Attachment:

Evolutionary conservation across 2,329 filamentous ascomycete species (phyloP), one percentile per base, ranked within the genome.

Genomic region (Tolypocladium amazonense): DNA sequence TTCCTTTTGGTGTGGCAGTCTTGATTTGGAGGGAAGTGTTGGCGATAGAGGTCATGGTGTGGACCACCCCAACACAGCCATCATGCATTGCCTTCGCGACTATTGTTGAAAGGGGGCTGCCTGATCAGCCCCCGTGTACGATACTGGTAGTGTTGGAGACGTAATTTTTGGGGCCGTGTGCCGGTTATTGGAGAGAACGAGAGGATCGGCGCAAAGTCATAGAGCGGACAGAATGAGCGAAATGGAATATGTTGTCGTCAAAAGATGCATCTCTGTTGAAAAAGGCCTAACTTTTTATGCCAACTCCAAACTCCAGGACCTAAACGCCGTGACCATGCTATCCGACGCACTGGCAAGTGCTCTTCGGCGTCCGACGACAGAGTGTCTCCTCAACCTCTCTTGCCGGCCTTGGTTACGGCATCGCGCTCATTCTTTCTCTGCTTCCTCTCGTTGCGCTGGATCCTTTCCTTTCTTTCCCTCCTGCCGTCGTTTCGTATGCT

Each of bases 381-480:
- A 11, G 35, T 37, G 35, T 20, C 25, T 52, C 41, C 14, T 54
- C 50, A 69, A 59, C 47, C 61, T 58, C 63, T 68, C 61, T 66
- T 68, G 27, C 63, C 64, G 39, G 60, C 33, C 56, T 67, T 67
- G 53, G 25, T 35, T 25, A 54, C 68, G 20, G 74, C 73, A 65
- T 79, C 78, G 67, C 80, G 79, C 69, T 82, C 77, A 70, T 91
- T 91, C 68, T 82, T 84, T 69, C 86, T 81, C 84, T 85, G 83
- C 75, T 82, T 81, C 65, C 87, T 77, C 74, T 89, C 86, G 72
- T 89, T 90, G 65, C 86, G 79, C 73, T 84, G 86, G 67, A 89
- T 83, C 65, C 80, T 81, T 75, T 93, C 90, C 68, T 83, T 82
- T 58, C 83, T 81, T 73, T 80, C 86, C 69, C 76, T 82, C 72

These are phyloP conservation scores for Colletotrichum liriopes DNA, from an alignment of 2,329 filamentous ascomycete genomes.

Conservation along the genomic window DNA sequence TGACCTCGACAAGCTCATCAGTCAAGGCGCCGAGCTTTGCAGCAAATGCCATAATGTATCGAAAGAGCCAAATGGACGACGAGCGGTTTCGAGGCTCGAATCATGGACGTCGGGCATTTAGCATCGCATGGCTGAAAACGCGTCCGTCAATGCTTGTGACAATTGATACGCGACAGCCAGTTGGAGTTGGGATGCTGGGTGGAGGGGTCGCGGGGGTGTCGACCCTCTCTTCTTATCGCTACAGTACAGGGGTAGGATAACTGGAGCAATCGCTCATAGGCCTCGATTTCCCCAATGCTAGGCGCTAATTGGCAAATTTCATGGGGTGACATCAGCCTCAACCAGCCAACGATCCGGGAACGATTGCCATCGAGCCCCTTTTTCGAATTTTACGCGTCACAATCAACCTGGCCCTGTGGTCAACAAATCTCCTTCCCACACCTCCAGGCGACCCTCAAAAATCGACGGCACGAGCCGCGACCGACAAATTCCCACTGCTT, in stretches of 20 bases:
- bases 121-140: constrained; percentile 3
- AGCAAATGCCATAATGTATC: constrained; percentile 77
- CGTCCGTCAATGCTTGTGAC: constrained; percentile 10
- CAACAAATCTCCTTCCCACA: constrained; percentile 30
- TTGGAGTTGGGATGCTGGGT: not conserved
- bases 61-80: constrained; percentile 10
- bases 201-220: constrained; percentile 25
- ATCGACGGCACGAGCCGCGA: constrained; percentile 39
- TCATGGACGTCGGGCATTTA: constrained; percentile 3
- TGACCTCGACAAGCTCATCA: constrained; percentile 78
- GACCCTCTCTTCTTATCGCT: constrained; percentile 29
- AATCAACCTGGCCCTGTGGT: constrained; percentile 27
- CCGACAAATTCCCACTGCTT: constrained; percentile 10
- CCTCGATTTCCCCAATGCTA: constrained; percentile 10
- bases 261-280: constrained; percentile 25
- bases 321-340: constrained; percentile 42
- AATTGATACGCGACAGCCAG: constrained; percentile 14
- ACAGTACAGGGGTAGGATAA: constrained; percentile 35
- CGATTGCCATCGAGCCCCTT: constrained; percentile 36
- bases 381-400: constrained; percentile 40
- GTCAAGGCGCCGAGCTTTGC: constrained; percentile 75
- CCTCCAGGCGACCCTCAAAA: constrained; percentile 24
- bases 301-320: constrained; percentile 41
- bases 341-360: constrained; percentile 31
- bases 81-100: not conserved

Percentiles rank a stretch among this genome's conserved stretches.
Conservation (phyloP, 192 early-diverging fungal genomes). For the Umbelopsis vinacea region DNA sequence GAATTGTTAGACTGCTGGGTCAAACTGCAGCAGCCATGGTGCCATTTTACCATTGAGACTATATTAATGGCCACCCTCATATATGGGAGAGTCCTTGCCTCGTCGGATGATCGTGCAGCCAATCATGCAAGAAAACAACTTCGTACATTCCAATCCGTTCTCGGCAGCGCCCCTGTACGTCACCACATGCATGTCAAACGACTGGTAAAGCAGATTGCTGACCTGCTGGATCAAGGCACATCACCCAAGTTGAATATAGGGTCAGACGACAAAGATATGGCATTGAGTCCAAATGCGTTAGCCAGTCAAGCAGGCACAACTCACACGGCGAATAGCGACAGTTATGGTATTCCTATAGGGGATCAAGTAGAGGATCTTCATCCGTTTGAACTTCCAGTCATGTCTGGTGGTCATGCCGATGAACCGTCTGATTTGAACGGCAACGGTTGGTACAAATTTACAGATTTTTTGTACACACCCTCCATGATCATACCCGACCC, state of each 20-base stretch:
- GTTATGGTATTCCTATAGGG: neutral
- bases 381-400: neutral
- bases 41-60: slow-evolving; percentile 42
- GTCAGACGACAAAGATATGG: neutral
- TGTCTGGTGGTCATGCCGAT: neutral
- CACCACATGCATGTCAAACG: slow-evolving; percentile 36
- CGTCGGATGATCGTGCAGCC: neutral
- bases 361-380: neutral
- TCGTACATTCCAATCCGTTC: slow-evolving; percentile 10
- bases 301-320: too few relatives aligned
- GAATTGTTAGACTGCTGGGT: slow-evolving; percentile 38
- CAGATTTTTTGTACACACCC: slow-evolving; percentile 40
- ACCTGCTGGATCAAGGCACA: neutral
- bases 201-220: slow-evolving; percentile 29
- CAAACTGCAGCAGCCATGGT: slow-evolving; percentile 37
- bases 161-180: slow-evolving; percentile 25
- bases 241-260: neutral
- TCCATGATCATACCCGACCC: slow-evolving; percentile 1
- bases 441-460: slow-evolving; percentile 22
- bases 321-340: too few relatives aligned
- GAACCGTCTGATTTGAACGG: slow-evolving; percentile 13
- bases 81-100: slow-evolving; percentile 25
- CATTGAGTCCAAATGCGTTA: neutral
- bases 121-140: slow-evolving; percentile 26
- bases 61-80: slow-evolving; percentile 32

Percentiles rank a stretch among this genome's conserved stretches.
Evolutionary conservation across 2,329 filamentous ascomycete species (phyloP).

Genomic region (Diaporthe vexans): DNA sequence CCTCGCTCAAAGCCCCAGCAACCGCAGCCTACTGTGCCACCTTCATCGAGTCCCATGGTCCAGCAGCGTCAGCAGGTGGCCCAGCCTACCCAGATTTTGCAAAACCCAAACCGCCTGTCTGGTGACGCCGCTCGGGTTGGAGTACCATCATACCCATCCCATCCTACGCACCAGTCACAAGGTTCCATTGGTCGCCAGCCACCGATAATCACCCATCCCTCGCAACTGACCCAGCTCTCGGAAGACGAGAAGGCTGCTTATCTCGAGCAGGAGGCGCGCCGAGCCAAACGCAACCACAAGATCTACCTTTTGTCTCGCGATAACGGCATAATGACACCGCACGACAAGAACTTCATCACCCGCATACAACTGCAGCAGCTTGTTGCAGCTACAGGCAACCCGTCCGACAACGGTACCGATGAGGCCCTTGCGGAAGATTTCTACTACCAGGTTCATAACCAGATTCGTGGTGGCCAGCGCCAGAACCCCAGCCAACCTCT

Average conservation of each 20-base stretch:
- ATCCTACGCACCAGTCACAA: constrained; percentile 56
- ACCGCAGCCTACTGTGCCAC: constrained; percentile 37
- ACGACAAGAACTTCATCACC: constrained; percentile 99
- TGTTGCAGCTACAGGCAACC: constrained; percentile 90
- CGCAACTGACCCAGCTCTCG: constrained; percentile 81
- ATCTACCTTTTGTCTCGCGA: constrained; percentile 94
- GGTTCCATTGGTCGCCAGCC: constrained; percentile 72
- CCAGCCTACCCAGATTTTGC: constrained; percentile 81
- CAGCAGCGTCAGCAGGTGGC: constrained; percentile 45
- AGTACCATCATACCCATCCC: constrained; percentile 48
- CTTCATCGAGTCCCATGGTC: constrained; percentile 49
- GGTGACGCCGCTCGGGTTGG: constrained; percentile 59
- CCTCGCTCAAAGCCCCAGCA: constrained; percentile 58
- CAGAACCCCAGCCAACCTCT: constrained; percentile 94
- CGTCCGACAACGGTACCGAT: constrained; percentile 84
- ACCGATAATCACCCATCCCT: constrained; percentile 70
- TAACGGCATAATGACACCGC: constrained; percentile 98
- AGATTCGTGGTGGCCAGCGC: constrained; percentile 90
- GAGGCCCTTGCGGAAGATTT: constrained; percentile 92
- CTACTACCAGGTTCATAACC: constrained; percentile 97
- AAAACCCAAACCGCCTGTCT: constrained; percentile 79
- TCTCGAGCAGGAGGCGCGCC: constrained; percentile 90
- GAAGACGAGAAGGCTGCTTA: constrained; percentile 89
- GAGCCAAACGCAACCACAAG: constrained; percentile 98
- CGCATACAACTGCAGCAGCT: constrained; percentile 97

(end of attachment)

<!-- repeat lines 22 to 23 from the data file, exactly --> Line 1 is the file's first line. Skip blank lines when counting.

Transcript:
- bases 201-220: constrained; percentile 25
- ATCGACGGCACGAGCCGCGA: constrained; percentile 39